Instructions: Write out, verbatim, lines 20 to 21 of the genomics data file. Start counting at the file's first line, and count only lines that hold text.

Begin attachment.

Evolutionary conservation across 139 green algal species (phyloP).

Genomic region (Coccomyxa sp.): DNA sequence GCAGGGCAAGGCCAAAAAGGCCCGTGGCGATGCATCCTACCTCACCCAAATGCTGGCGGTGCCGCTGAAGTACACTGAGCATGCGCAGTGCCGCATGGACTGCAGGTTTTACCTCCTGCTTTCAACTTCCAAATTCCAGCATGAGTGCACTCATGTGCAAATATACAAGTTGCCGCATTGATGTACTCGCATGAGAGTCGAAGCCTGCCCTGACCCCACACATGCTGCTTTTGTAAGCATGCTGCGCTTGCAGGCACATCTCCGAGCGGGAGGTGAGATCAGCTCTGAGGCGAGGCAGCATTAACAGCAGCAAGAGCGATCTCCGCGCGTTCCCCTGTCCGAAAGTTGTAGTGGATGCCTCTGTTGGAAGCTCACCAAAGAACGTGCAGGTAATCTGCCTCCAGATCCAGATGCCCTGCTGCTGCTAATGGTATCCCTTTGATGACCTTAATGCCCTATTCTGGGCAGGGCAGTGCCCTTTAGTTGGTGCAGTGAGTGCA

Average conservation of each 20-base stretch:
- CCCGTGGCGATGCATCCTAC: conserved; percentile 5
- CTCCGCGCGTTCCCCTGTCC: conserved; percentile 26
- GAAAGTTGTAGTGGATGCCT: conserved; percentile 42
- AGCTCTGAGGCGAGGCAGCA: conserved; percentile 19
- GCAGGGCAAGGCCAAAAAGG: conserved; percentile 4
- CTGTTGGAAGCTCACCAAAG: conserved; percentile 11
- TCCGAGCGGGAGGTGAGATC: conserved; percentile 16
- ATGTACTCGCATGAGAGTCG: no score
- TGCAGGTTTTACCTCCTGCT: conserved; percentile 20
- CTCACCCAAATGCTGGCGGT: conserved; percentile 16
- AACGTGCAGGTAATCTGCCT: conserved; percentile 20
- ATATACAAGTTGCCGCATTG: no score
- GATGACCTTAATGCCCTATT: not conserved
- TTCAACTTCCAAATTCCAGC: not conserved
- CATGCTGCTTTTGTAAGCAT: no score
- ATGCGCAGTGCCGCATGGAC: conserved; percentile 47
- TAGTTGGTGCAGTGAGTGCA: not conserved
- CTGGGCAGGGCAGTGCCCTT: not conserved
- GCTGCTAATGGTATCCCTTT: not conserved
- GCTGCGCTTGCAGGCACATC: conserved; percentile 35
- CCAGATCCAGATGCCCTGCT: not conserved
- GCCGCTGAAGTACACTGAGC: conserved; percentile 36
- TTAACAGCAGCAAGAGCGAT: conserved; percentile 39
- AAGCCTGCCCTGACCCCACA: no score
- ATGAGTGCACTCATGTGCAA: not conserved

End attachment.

- TAGTTGGTGCAGTGAGTGCA: not conserved
- CTGGGCAGGGCAGTGCCCTT: not conserved